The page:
James Webb Space Telescope
Billed as the successor to the famed Hubble Space Telescope, the James Webb Space Telescope (Webb) is the most complex and powerful telescope ever built. Webb will be the premier space observatory of the next decade, serving thousands of astronomers worldwide.
The Webb will use infrared light to study every phase in cosmic history, ranging from the first luminous glows after the Big Bang, to the formation of stellar systems capable of supporting life on planets like Earth, to the evolution of our own Solar System. The science goals for the Webb can be grouped into four themes:
Artist's impression of the James Webb Space Telescope. (Image: NASA)
- Search for the earliest stars and galaxies
- Map the evolution of galaxies
- Study the formation of stars and planets in the Universe today
- Search for the potential for life in the Universe.
Positioned 1,5 million km from Earth in the cold darkness of space, the Webb will be able to discover and study objects thousands of times fainter than those seen by current telescopes. Weighing about 6500 kg with a sunshield the size of a tennis court, this enormous space observatory's 6.5-metre primary mirror will be composed of 18 hexagonal panels and will be cooled to an impressive -233 degrees Celsius (40 Kelvin). The telescope will be folded to fit inside its rocket for launch, and will open automatically like a flower once in space.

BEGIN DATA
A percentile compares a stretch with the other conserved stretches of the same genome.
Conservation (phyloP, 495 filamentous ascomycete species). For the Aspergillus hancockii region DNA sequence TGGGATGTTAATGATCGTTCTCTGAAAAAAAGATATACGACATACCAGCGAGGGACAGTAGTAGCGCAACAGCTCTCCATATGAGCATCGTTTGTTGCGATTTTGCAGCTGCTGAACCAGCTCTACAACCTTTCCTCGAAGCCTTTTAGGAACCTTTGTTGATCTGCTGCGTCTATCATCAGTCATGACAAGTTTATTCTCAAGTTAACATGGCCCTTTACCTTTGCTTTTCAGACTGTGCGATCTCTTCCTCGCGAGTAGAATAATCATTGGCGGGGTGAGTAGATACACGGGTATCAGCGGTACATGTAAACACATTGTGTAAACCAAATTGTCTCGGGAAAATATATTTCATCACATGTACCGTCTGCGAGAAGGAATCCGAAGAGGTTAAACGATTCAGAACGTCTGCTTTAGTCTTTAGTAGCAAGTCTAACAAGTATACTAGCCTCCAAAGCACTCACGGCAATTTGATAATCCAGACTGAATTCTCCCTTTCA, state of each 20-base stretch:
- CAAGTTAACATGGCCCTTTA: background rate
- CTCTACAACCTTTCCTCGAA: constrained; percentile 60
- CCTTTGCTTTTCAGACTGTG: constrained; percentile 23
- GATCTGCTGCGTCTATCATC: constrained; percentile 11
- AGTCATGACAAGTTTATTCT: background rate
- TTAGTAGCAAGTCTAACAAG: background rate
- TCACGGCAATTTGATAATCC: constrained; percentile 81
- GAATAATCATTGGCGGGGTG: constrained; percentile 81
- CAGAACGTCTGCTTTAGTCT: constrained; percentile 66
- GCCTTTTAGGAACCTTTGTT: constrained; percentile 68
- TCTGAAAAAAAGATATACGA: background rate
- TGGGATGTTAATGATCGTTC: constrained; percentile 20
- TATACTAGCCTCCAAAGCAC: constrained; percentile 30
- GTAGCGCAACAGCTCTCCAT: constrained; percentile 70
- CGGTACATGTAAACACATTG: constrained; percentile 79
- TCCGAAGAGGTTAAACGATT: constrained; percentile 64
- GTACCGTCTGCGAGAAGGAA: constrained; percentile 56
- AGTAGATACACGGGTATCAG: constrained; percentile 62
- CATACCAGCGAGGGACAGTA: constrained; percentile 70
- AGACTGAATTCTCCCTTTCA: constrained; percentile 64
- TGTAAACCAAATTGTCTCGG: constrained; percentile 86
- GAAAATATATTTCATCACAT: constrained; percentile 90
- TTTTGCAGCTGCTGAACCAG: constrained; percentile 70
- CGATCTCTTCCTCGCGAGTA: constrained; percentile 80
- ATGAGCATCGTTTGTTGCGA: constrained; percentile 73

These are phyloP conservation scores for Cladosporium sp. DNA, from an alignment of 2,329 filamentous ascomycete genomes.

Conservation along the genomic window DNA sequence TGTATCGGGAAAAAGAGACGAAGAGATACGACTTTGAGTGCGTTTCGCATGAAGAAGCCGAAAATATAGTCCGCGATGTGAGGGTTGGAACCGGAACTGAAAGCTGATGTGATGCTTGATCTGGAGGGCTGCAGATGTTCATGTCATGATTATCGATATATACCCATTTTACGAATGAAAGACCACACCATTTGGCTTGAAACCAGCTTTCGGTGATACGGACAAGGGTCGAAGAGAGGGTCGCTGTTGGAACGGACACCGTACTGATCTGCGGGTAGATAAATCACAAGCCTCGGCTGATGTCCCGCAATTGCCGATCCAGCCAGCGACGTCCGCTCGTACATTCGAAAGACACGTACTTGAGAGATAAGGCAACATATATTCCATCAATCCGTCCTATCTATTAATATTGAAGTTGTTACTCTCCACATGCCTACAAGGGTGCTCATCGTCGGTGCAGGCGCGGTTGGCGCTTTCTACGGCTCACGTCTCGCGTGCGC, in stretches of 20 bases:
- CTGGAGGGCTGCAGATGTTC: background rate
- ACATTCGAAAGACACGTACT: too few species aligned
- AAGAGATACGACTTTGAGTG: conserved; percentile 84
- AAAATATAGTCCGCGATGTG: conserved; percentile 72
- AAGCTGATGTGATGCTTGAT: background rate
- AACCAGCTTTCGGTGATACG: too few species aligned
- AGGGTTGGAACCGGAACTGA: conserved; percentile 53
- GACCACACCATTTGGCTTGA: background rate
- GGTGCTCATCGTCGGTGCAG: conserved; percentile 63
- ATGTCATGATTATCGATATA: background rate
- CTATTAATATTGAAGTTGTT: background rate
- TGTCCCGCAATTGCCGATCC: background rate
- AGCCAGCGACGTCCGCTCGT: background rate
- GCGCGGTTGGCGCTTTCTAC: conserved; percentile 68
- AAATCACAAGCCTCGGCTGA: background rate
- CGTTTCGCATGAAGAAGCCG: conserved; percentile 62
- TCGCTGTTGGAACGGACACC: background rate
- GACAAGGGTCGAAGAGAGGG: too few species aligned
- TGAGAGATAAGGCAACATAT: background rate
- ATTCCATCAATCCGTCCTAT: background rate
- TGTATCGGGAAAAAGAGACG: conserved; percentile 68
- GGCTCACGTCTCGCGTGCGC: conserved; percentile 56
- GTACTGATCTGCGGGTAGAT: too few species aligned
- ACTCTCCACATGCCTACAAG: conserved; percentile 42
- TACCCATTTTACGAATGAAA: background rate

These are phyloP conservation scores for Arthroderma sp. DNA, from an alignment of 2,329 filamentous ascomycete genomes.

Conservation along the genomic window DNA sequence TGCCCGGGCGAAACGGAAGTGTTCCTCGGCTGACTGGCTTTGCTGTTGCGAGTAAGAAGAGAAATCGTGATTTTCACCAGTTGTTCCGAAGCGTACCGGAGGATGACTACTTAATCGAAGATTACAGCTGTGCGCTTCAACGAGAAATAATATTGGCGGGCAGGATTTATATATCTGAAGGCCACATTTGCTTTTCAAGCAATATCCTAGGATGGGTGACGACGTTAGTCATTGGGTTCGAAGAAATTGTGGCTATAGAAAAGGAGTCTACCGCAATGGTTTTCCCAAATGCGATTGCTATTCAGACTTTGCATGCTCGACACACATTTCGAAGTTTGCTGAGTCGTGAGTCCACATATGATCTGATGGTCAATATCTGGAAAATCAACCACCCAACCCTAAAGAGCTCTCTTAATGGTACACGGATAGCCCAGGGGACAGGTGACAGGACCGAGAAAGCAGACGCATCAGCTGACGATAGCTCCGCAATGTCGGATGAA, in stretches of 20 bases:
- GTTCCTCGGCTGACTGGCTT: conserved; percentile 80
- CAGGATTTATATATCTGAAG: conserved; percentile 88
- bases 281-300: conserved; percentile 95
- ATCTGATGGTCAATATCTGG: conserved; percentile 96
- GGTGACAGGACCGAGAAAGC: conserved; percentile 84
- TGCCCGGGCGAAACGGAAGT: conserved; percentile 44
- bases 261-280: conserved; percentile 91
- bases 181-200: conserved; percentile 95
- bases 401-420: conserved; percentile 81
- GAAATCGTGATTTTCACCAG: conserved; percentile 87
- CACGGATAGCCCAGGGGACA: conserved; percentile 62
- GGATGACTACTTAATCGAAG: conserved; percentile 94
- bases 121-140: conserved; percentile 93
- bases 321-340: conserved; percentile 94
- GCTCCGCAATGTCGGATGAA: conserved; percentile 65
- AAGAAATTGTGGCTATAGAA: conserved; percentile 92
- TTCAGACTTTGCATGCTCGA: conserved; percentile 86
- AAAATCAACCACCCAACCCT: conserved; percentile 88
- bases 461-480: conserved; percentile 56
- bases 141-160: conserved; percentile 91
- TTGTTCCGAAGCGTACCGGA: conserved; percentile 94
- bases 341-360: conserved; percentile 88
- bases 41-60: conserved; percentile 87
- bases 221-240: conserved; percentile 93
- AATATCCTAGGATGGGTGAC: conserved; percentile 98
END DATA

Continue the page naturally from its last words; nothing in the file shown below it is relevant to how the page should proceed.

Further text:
The James Webb Space Telescope is an international collaboration between NASA, the European Space Agency, and the Canadian Space Agency.
Canada's Contribution to the James Webb Space Telescope
Slated for launch in 2018, the James Webb Space Telescope is a joint project between NASA, the European Space Agency and the CSA.
Canada's Contribution to the Webb Telescope
The Honourable Christian Paradis, Minister of Industry and Minister responsible for the Canadian Space Agency (CSA), unveiled Canada's contribution to the James Webb Space Telescope
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